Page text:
Case Study
Mann mit blauen Overall und Haarnetz an einer Maschine in der Chemie-Industrie

Business Operations Strategy: Re-start for production networks

A market leader strengthens its Global Footprint structures

With a turnover of around EUR 10 billion, the company is one of the market leaders in the life science and chemicals sector. After a long period of successful global growth, developments such as tougher competition and shifts in demand between regions are jeopardizing the achievement of the ROCE (return on capital employed) targets. Together with ROI-EFESO, the company is therefore reviewing the industrial footprint of its global production network. To this end, it is developing its own "Business Operations Strategy", ensuring transparency and successfully operationalizing its change strategy.


A market leader in the life science and chemical sectors has registered that current market developments are jeopardizing its ROCE targets. Together with ROI-EFESO, the company is reviewing the industrial footprint of its global production network and introducing its own Business Operations Strategy (BOS) methodology.


ROI-EFESO approach

Pilot project as test and basis for the development of the BOS process. Rolling out the BOS program to other business units with several locations. Further development of the BOS methodology with financial and risk assessment and strategic implementation projects. Qualification of an internal consulting team "on the job" to accompany and then autonomously implement BOS projects.


Lessons learned

In Footprint analysis, a structured approach is essential that leads to an overall picture from the evaluation of internal and external factors. Design principles of BOS are also suitable for a focused scenario development.


ROI-EFESO success model

ROI-EFESO developed a standard program for the integration of BOS into the strategy process of the company - exactly adapted to its processes and methods. By means of trainings the internal competences were built up in order to repeat or update the process autonomously and regularly.


Redesign of the Industrial Footprint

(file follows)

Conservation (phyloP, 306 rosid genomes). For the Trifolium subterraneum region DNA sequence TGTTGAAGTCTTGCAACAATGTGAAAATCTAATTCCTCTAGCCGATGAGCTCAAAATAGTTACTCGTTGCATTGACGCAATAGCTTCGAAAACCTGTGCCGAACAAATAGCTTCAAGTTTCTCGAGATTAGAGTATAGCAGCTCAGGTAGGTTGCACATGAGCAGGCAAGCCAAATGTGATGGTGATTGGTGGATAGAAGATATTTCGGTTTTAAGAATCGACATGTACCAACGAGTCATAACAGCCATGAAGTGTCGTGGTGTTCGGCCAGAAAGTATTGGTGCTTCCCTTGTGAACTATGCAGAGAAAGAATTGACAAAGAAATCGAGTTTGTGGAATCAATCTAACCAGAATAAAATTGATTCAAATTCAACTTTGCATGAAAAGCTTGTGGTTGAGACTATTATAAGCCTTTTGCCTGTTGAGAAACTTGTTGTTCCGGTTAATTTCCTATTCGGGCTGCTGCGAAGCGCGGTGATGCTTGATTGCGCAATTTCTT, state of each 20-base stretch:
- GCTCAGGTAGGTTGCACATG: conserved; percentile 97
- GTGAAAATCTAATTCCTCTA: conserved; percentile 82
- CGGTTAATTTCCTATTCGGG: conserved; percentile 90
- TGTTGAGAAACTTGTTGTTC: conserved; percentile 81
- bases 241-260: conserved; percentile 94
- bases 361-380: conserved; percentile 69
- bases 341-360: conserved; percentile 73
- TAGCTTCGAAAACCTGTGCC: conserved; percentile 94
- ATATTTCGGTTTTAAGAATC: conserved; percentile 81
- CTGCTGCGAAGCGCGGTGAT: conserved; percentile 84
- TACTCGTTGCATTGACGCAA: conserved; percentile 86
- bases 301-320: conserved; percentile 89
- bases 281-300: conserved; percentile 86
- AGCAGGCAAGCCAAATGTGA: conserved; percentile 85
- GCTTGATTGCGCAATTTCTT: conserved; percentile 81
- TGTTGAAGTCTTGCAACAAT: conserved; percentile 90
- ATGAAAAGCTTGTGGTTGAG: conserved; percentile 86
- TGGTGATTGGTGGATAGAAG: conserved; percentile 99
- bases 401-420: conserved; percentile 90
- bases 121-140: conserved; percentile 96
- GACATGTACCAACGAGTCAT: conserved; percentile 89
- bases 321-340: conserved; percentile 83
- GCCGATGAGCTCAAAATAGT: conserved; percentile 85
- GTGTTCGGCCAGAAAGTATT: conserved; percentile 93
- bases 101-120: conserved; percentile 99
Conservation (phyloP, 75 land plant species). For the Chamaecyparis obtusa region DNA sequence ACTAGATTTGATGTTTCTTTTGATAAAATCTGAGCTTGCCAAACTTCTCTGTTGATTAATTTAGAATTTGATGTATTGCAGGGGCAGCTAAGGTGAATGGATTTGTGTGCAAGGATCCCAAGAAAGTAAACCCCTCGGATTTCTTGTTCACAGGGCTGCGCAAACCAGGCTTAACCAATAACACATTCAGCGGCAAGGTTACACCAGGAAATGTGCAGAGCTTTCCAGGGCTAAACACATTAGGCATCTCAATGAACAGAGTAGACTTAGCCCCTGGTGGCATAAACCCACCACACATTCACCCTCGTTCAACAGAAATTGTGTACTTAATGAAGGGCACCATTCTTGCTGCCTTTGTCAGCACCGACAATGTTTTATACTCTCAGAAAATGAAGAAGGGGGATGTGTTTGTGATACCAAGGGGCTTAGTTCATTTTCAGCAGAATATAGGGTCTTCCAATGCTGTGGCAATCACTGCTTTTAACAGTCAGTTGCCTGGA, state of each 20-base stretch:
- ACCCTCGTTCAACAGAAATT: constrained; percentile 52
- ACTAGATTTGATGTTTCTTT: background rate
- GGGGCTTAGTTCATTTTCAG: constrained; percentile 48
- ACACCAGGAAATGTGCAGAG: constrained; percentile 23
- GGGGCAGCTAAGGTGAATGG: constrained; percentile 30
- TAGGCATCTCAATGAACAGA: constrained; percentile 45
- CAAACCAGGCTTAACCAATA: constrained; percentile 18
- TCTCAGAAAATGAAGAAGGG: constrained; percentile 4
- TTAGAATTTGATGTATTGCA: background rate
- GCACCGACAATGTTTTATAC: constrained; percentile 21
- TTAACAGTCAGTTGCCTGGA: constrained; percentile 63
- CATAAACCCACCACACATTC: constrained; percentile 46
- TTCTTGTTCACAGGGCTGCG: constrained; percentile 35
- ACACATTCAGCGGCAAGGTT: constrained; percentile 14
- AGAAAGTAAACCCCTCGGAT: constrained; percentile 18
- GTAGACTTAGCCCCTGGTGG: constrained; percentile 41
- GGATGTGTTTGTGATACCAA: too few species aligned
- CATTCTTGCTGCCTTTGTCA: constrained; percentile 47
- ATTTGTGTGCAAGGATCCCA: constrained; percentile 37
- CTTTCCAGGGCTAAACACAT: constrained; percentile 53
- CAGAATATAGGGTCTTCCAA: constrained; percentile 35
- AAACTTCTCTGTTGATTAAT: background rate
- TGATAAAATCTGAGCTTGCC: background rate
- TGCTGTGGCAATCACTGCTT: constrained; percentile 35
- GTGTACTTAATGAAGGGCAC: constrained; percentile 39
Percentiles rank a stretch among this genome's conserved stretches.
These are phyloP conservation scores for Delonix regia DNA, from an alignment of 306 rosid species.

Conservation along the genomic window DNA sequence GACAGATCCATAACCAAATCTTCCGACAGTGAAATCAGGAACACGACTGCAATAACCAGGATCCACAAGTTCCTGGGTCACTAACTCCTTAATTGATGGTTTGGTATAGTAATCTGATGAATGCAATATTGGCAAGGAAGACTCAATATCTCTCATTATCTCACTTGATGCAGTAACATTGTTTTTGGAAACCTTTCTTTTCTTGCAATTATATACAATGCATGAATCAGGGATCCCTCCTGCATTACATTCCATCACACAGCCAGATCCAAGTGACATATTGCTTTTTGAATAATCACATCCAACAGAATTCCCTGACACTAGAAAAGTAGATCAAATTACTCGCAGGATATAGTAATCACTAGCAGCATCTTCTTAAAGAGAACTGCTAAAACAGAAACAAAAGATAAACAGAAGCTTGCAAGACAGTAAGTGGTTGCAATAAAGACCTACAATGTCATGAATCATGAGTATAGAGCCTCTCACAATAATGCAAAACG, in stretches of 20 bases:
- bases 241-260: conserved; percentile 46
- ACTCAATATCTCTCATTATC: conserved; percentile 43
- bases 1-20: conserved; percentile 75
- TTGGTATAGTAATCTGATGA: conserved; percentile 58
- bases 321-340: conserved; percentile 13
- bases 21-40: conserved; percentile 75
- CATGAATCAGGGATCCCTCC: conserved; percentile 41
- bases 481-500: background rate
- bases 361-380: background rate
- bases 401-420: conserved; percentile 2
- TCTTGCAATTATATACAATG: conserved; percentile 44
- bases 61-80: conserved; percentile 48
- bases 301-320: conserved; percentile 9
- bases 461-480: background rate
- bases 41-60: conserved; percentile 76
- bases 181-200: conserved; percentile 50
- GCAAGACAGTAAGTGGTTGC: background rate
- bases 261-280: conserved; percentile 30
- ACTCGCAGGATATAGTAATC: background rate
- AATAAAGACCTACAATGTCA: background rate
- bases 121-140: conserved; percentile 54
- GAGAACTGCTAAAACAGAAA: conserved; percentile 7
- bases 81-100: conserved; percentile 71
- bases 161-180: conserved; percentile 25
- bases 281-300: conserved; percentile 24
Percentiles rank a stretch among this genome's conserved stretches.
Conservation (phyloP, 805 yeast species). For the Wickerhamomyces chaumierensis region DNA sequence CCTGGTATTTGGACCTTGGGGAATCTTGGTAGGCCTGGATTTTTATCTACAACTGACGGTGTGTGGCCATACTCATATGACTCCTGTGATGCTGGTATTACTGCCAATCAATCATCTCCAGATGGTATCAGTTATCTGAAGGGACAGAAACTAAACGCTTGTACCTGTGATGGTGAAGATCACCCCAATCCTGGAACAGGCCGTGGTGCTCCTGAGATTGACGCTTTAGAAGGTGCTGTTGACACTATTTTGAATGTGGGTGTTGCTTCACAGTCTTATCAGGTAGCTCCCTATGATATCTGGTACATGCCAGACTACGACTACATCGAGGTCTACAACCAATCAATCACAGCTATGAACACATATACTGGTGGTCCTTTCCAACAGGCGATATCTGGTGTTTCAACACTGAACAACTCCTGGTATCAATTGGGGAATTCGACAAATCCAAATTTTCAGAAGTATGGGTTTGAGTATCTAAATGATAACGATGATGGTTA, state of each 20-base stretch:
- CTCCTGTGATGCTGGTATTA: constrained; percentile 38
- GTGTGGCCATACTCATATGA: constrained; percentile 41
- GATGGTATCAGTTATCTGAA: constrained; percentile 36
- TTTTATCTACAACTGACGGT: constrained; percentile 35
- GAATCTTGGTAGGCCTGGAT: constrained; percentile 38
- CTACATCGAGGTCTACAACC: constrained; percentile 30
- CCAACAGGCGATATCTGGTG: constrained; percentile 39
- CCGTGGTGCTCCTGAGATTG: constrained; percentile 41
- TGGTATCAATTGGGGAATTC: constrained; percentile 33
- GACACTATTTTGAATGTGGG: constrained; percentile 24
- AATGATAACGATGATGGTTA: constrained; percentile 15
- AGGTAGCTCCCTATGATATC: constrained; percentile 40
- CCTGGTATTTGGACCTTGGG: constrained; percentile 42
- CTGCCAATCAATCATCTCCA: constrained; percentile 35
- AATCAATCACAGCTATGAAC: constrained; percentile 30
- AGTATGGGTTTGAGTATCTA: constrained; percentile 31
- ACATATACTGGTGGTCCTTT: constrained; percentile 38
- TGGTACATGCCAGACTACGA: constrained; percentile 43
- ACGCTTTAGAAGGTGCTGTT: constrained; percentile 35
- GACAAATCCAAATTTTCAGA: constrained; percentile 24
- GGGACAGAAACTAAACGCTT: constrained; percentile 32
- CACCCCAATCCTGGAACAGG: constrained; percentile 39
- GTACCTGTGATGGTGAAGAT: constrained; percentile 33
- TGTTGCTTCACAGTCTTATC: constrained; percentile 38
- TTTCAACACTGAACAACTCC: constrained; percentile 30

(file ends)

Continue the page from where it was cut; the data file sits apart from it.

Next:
Especially in an environment where acquisitions play a major role, the structure of the network is often the result of "inherited" works - and less often the result of controlled development. In this case example, this led to the fact that the network structure (the "Industrial Footprint"), including product allocation etc., could be improved. A major project objective was therefore to reduce the complexity of the supply chains and to align them with the future. The BOS process (Business Operating Strategy) should lead to appropriate solutions and ensure a stringent translation of the business strategy into the network structure.

The Footprint approach of ROI-EFESO played a central role here. In order to test and adapt this approach in the corporate context, the project started in a pilot business unit with several locations. Based on the positive results from this pilot, the decision was made to formalize the approach in the form of the BOS process, to make it a regular part of the strategy process in the company and thus roll it out across all BUs.

Effective solutions promised the development
of its own "Business Operations Strategy" (BOS).

Structured Footprint development

One advantage of this approach was that the Footprint approach of ROI-EFESO could already be tested and adapted in practice in the pilot project. In the BOS process, the project team focused on clearly answering four key questions:

  • Which product should be produced at which location?
  • Why is the chosen setup the preferred option?
  • How can a modified structure be implemented?
  • Which strategic implementation projects are necessary?